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A Terrorist Targets Civilians in New York; The Psychology of Terrorism; Poison Supper Club Helped Lead to FDA Regulations

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CARL AZUZ, CNN 10 ANCHOR: Hi. I'm Carl Azuz. Thank you for taking 10 minutes for CNN 10.

We resume our daily news coverage today, but our first story appears to be related to yesterday's special edition concerning the ISIS terrorist group.

A U.S. law enforcement official says a terrorist attack in New York City on Tuesday was done in the name of ISIS. It involved a man who apparently drove a rented pickup truck onto a popular bike path. Eight people were killed and more than 12 others are trying to recover from their injuries.

After crashing the truck into a school bus, the suspect then reportedly stepped out, holding imitation firearms, a pellet gun and a paintball gun.

A police officer then shot him in the abdomen. He survived and was taken to the hospital.

This was the deadliest terrorist attack in New York City since the assaults of September 11th, 2001. It happened just blocks away from the World Trade

Center, which was a target 16 years ago.

The suspect is a 29-year-old man named Sayfullo Saipov. He's from the Central Asian country of Uzbekistan. Officials say he came to the U.S.

legally in 2010 and that he learned about ISIS and radical Islamic tactics afterward. Police say he'd been planning Tuesday's terrorist attack for months and then a note found near the scene was written in Arabic and had the general message that Islamic state, another name for ISIS, would endure forever.

The use of vehicles as weapons has become increasingly common among terrorists. Since 2014, there had been 15 jihadist attacks using cars or trucks in western countries, killing more than 140 people. That's according to New America, a nonpartisan research group.

(BEGIN VIDEOTAPE)

SUBTITLE: The one thing: ISIS-inspired attacks.

PHILIP MUDD, CNN COUNTERTERRORISM ANALYST: The one thing you need to know about the evolution of terrorism is that even as we see the ISIS organization degraded in countries like Syria and Iraq, we will see individuals who pick up the ISIS message for months or years to come through social media.

ISIS is being degraded, as al Qaeda was before. If you compare this to the highlight of ISIS roughly mid-2015, fewer leaders, less money, obviously,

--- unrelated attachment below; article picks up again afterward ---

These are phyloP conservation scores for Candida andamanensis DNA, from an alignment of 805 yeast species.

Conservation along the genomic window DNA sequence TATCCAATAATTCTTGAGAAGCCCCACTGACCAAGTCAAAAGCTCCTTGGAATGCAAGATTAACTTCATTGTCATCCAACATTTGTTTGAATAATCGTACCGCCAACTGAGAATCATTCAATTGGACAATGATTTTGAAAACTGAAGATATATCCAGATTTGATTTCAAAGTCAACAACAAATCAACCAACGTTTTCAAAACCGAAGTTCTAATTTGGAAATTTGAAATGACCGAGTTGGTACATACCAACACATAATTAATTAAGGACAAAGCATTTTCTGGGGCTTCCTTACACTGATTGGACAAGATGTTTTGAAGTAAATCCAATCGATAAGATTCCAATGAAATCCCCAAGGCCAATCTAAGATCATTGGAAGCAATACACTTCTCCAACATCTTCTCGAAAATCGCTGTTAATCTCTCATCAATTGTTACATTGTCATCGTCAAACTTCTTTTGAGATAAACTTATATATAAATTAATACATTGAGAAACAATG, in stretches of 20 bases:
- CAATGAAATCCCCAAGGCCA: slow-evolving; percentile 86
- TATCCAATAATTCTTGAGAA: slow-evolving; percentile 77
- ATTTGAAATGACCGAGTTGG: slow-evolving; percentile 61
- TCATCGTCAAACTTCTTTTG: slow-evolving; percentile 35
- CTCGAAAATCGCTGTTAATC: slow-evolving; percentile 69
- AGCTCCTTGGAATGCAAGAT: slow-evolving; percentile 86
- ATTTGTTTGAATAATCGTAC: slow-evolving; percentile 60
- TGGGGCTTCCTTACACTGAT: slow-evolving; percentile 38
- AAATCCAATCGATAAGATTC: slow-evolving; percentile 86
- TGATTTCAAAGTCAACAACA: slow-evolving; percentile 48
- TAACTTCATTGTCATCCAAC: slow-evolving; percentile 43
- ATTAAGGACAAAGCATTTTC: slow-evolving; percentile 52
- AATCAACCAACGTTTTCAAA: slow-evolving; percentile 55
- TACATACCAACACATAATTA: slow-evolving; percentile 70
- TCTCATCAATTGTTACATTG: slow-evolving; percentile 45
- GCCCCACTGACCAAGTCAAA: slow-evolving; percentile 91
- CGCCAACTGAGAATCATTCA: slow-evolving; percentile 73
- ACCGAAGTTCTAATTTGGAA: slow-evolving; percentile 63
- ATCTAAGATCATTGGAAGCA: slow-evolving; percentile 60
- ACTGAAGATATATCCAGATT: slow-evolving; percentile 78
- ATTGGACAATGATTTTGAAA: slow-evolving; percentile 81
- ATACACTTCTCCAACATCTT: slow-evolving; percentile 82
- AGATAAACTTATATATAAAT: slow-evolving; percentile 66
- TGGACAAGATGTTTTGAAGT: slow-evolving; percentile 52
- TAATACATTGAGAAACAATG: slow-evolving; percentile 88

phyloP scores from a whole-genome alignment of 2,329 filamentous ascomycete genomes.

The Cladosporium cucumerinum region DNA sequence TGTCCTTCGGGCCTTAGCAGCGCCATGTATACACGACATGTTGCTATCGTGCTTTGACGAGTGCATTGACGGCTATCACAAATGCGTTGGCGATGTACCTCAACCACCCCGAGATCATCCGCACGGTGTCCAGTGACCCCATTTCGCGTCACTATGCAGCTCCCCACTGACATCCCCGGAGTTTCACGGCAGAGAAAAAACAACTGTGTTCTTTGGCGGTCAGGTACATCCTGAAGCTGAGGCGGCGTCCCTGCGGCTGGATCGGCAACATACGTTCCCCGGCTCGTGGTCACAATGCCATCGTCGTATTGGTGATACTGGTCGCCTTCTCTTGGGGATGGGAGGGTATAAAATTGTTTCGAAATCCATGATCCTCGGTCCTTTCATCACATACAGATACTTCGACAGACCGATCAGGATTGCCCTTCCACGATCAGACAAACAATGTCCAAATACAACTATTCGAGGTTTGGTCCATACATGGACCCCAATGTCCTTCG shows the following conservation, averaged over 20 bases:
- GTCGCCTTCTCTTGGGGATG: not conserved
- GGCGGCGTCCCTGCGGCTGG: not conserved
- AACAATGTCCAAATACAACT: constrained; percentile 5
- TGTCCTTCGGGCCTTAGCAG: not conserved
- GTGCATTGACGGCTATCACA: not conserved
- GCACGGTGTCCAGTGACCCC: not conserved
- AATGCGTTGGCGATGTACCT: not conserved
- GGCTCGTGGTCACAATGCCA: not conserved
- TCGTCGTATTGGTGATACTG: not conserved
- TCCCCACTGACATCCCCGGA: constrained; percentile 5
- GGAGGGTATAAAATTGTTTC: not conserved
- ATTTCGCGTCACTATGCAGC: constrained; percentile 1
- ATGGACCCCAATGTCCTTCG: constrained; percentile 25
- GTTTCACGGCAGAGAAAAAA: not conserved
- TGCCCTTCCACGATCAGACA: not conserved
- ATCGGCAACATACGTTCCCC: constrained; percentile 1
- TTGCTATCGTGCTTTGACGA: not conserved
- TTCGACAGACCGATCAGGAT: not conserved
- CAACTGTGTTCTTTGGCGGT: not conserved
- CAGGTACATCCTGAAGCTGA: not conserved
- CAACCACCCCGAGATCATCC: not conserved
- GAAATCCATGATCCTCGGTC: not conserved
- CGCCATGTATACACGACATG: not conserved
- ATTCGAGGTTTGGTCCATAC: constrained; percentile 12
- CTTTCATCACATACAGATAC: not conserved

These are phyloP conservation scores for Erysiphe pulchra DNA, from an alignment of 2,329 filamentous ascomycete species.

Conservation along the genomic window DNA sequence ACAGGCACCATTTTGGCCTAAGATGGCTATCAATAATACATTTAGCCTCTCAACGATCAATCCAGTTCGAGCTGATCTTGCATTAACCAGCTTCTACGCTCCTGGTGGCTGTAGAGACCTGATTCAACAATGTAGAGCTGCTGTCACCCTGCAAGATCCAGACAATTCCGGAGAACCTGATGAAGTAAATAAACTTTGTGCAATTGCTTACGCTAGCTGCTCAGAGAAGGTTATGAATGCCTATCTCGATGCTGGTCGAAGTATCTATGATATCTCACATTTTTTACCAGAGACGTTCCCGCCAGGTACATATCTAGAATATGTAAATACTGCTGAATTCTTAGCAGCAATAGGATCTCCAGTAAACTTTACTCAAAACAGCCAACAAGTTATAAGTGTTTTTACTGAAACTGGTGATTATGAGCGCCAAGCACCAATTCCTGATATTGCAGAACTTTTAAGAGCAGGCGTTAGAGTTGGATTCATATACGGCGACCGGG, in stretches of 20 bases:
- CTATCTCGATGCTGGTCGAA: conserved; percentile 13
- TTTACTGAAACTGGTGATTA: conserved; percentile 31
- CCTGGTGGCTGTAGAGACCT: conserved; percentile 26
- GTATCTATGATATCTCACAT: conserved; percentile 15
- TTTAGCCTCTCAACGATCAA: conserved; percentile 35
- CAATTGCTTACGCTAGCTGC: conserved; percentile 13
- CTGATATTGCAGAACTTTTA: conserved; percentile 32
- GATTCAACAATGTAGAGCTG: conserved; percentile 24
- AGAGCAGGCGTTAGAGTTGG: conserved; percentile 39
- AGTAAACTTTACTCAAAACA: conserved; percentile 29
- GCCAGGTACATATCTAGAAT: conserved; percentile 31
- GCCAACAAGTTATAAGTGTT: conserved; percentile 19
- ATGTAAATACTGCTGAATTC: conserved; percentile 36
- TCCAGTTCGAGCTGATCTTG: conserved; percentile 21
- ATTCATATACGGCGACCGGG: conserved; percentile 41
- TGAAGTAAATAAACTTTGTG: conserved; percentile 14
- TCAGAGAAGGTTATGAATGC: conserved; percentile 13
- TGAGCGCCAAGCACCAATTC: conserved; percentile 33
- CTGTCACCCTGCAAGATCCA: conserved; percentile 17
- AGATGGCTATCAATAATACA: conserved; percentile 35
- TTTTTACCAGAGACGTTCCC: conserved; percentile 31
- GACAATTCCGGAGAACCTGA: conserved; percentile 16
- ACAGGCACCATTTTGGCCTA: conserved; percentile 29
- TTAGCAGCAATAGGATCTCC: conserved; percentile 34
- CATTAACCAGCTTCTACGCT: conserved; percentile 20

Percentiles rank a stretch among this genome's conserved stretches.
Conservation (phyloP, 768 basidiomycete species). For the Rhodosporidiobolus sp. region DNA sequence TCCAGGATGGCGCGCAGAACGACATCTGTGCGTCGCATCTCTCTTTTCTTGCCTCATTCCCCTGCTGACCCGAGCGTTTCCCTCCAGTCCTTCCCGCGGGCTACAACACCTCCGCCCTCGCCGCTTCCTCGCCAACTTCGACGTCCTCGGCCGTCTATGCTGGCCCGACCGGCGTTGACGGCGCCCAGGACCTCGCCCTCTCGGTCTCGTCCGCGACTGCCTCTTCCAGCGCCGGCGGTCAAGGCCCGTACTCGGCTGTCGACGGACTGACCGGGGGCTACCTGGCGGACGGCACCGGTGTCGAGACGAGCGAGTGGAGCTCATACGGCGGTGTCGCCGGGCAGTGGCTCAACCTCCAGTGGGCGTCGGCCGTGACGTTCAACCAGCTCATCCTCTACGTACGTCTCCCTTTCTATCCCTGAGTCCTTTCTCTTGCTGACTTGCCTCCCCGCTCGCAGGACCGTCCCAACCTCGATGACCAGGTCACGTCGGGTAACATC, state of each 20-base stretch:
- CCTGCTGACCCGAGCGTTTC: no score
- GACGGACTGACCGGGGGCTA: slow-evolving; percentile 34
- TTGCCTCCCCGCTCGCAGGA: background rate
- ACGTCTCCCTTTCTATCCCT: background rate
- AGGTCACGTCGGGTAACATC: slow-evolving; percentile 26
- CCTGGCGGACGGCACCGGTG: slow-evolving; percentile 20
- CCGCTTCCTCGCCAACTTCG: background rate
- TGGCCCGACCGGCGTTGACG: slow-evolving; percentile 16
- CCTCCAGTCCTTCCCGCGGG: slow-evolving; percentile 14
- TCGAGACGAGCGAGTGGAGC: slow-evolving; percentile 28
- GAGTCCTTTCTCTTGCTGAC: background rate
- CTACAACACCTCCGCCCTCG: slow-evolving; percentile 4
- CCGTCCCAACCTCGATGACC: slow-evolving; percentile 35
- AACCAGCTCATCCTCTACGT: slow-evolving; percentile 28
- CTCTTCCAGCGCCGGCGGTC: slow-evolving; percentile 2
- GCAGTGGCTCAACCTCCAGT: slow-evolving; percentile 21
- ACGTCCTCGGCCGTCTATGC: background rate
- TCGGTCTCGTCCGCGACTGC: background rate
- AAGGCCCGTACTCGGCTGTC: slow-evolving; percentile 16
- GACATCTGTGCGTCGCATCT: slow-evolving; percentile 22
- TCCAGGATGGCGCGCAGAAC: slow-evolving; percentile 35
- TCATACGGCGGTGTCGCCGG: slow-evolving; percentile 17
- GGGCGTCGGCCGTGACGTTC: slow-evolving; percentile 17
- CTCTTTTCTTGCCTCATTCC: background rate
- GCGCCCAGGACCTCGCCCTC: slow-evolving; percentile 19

fewer recruits from North America and Western Europe, little ability to confront the armies in Syria, the Russian army as well, and the Iraqi army.

But in the age of social media, ISIS has been able to propagate their ideas. The fact that their message still lives and will leave for years on social media means that we will get isolated individuals, sometimes mentally disturbed individuals who decide in their own minds to take action based on an ISIS message, even when the ISIS organization is dying.

(END VIDEOTAPE)

AZUZ: Another terrorist attack took place in the Asian country of Afghanistan. A local spokesperson says an explosive was placed on a fuel tanker. It went off next to a passenger bus, killing at least eight people and injuring dozens of others.

So, besides murders, what's the purpose of these attacks whether they're carried out by a vehicle, an explosive or firearms?

Dr. Sanjay Gupta explores the psychology of terrorism.

(BEGIN VIDEOTAPE)

DR. SANJAY GUPTA, CNN CHIEF MEDICAL CORRESPONDENT (voice-over): Make no mistake: terrorism is a strategic war against our minds. Its weapons,

fear, panic, and most importantly, an overwhelming feeling of vulnerability.

SUBTITLE: The psychology of terrorism.

GUPTA (on camera): If we feel vulnerable, we'll be in constant fear. And that's exactly what they're trying to achieve.

Bombs are set off in places where we gather. The message: we will find you where you work and play.

Shooting unsuspecting innocent people. The message: there is nowhere to hide.

Videos revealing the horrors of rape, mass murder, and beheadings. The message: no one is immune.

In fact, following a terrorist attack, studies show it's the most vulnerable of us who will suffer longest, especially those with personal histories of trauma.

But while most everyone may be fearful or anxious for a few weeks, the vast majority of us will prove resilient. And in this regard, experts say terrorism is failed strategy because research shows that terror often backfires, making nations stronger as citizens band together and angry countries join ranks to fight back.

But history has also proven terrorism only works if we allow ourselves to be terrorized.

(END VIDEOTAPE)